How did newspapers get where they are today?

For generations, the newspaper journalism has been the citizen watchdog and some say the agenda setter for society as a whole. But as we have seen in the recent years of the steady decline in readership as people are getting their news through different outlets, which are all connected to the internet in some form.

Why and how did this conglomerate change the way we get our outlet to the outside world? The internet solved the core publishing issue of newspapers, according to Clay Shirky. In his words, “the printing presses are terrifically expensive to set up and run.” It had been worth it at the time before the digital age because you would only have one other competitor when you working in the stand point of smaller town. It forced everyone into doing a similar set of organization models, so the only differences were which stories covered and different angles. But the newspaper was still involved in what you were going to hear as news.

For all these reasons the internet is one of the main reasons that newspapers are declining in popularity and usage. We have turned into a society that does not want to read a 20 inch story when we can theoretically get the same information in a scroll of our screen or headline in twitter. The internet has allowed for web 2.0 to let readers have more of a community online and get our opinions heard. The internet also allows us to do things more quickly. Another reason is that the newspapers allow for our news and the way we connect with the outside world through our personalized niches. We have many more perspectives available at a smaller cost.

Some feel that the loss of newspapers will be the loss of journalistic integrity completely. But I do not buy it. Currently, many newspapers are no longer merely giving a “digital facelift” to the paper but adding different content to their sites and trying to make it more of a means of survival to enhance their skills online. The Austin-American Statesman, for example, has made it accessible through internet options such as phone applications, twitter, and web 2.0 features as well such as comment sections after stories. But in a graphic from NYtimes.com, this is one paper in the country that is not like many others it has attracted many potential buyers. Many newspapers across the country have had to result to cutbacks in staffing, amount of news, and reduced space.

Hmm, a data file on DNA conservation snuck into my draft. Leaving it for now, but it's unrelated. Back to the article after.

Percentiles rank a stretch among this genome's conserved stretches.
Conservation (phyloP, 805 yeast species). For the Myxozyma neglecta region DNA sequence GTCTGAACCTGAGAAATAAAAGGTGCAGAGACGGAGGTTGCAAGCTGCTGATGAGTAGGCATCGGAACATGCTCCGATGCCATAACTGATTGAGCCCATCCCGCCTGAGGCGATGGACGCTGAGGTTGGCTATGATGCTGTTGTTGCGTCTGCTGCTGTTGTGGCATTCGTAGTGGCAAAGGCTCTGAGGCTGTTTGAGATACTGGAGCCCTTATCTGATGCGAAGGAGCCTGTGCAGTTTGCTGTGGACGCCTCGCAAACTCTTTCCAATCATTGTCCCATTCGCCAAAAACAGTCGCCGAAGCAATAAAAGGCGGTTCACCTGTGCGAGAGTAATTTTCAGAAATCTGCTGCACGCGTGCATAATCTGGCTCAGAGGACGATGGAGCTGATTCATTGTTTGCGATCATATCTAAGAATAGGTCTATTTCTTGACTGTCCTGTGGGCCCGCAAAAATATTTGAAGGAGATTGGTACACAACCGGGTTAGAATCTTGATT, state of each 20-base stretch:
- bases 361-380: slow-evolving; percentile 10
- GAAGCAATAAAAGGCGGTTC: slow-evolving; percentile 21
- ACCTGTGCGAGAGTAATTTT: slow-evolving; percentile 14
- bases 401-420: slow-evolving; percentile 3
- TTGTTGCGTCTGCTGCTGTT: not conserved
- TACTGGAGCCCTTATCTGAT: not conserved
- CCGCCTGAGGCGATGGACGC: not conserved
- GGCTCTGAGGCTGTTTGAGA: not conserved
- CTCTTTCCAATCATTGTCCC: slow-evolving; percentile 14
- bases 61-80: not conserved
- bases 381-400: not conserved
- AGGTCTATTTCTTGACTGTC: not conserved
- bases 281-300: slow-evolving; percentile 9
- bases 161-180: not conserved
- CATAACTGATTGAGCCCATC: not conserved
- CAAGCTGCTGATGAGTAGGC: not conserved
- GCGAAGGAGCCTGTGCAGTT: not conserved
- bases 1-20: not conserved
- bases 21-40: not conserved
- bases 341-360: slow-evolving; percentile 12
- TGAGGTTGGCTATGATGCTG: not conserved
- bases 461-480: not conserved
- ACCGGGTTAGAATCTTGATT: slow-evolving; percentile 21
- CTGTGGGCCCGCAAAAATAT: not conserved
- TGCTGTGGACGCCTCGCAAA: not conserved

Ann Arbor News decided to take a whole new route altogether. They decided to stop their print edition altogether to create a more profitable enterprise, trying to rebrand the 175-year-old News as a Web publication. They have fixed costs such as paper, printing, and delivery have been drastically reduced, went from a staff of 316 to 60—plus some 80 from the “preferred blogging community” the majority unpaid.

I do feel that there will always be a need for newspapers. But does our future contain daily newspaper? No. The only reason I feel it will stick around for the next 5 to 10 years  is sentimental value for the daily newspaper. I also feel it is because we have yet come up with a good enough alternative to print for the internet alone to be withstanding. I understand that newspapers are still profitable because there are several advertisers that still use them for insert advertisements.

Personally, I absolutely love the Sunday paper and would really like to keep that tradition alive. I just think the newspaper needs to be restricted. It has been just taken for granted by our generation, we see a newspaper and we want to use it to help us pack up our knick-nacks and line the litter box, it isn’t our go-to like online news is for us. Many of the articles I have read have been from former newspaper employees who are now on the online spectrum and have some nostalgia of having a printed paper in their hands with their morning coffee.

I do not agree with Gary Kamiya saying that the death of newspapers equals the death of news. He states that if we let the Internet win, than there will be no need for journalism to come to the extent that it is now. But what I feel is that we are just advancing our skills with online and not replacing the quality of news but making it more affordable for everyone. I understand that our generation has not been the most avid, loyal readers of the printed word, however, we have always had that as our option. When that is gone—does that mean that our need for news will be gone? No. I do not believe it does.

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Published in: on September 22, 2009 at 5:25 am  Leave a Comment  

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